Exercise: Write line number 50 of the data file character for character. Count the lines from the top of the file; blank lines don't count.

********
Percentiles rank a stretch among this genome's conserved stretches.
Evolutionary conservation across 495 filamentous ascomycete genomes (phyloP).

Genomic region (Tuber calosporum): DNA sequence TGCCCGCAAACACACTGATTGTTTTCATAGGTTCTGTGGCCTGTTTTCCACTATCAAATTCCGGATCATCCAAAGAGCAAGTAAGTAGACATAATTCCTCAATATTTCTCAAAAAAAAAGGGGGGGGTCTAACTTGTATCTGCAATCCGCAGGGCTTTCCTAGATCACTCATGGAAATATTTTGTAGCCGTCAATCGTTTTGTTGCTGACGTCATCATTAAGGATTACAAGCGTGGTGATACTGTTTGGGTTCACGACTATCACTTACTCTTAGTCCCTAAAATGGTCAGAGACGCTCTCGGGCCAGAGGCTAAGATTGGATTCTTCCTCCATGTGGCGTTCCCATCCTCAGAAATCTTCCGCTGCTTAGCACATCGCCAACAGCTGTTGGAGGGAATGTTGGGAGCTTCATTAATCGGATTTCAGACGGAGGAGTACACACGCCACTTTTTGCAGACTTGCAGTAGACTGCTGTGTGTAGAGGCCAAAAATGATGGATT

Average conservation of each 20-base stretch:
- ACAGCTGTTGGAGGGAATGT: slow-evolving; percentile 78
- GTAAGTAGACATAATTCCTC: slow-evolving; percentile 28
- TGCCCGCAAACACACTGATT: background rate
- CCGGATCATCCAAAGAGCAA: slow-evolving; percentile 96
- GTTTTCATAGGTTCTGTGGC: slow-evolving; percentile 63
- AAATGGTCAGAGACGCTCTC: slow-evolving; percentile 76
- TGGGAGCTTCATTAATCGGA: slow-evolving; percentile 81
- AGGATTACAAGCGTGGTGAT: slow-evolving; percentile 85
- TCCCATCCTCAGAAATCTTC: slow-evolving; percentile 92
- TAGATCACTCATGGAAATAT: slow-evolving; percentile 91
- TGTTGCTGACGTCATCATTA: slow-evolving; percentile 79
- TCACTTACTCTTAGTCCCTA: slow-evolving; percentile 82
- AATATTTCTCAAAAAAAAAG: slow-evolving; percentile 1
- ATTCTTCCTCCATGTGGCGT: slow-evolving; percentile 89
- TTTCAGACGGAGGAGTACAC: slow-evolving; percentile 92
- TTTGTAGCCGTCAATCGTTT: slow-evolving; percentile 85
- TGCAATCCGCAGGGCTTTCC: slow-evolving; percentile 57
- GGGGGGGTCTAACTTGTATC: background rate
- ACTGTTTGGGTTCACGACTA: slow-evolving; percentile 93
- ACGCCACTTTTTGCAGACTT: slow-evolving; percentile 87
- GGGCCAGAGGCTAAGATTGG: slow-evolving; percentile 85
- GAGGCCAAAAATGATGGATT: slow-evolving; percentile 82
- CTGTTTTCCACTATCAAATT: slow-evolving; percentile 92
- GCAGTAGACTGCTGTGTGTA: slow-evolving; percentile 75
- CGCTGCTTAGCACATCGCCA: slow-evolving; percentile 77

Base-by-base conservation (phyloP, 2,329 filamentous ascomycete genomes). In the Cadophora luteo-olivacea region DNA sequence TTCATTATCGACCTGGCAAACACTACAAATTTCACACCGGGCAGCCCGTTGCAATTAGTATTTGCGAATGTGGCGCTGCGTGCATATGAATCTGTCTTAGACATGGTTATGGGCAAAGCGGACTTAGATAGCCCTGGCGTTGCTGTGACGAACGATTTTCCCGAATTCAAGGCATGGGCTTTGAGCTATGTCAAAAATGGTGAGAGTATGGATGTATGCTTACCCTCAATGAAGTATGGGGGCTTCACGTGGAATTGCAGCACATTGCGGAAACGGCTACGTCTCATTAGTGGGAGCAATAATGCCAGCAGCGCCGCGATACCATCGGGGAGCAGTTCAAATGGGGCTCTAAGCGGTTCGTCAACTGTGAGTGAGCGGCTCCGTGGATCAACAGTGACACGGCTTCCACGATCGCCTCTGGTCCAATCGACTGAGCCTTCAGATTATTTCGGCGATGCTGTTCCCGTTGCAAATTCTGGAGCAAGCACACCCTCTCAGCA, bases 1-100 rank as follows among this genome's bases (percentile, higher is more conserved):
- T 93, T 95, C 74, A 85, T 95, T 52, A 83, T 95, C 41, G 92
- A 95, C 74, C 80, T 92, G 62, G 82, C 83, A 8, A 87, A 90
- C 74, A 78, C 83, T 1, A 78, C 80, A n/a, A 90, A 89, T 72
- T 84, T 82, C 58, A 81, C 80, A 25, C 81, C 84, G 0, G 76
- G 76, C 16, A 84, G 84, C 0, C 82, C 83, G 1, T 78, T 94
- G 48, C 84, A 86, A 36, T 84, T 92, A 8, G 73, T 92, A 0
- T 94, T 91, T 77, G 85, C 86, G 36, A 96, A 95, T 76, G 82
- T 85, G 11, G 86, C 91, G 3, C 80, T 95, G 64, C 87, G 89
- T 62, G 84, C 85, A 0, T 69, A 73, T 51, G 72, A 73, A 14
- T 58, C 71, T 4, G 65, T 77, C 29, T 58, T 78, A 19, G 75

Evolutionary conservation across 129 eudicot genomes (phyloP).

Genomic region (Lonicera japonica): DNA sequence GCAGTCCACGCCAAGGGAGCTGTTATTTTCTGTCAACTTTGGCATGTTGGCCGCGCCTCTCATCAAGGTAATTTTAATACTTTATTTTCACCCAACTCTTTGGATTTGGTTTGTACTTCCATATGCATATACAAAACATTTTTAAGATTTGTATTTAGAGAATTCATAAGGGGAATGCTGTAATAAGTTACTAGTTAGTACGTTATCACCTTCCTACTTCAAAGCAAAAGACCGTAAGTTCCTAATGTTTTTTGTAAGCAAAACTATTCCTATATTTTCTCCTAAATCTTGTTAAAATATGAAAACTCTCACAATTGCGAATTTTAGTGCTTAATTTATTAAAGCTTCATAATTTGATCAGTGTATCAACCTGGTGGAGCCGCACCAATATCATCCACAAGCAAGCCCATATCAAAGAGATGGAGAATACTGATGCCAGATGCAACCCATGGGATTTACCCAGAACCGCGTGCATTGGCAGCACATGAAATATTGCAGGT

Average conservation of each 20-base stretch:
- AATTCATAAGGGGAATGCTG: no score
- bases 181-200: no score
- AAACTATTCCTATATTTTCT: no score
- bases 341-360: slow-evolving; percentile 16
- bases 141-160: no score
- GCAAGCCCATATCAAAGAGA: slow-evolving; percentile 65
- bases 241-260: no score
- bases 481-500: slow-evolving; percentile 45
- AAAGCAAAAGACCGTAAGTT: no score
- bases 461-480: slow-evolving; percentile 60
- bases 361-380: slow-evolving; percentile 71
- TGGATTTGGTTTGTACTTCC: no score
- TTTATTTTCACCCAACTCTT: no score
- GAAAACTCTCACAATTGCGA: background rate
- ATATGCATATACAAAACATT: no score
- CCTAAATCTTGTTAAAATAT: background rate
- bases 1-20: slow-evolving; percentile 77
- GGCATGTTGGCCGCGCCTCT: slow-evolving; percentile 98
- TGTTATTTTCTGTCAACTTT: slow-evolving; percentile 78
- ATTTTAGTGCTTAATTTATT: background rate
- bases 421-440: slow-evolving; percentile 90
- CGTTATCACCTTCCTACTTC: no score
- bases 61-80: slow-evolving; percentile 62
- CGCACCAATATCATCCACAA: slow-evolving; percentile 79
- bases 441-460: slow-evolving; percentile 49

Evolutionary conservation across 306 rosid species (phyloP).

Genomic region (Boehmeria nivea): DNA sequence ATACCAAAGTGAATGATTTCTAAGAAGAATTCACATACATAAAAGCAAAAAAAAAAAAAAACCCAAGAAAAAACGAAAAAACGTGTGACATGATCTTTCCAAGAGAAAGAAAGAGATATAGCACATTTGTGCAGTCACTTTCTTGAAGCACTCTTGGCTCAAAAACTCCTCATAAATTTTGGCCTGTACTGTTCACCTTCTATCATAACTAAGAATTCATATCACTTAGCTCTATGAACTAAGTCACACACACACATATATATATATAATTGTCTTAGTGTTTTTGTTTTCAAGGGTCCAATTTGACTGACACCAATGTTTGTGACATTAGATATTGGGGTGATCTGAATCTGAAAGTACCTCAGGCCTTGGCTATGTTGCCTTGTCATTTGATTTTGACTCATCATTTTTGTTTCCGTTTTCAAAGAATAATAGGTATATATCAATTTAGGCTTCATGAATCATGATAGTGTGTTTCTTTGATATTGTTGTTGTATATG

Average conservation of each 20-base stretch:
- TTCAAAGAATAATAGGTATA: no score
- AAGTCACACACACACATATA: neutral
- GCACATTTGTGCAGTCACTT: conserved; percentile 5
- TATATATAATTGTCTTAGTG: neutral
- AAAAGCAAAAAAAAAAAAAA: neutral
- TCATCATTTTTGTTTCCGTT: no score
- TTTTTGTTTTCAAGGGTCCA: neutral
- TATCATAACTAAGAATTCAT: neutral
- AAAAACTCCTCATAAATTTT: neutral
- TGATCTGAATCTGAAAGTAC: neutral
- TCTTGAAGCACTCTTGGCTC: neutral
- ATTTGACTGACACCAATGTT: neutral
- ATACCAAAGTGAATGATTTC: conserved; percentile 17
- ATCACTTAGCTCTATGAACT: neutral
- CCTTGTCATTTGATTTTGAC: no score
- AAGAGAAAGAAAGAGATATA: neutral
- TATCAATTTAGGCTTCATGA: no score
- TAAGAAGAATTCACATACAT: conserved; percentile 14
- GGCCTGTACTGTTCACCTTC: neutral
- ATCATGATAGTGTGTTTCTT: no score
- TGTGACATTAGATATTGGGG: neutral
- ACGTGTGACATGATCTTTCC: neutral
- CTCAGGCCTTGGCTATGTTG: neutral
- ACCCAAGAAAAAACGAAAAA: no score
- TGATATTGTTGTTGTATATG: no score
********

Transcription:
- bases 241-260: no score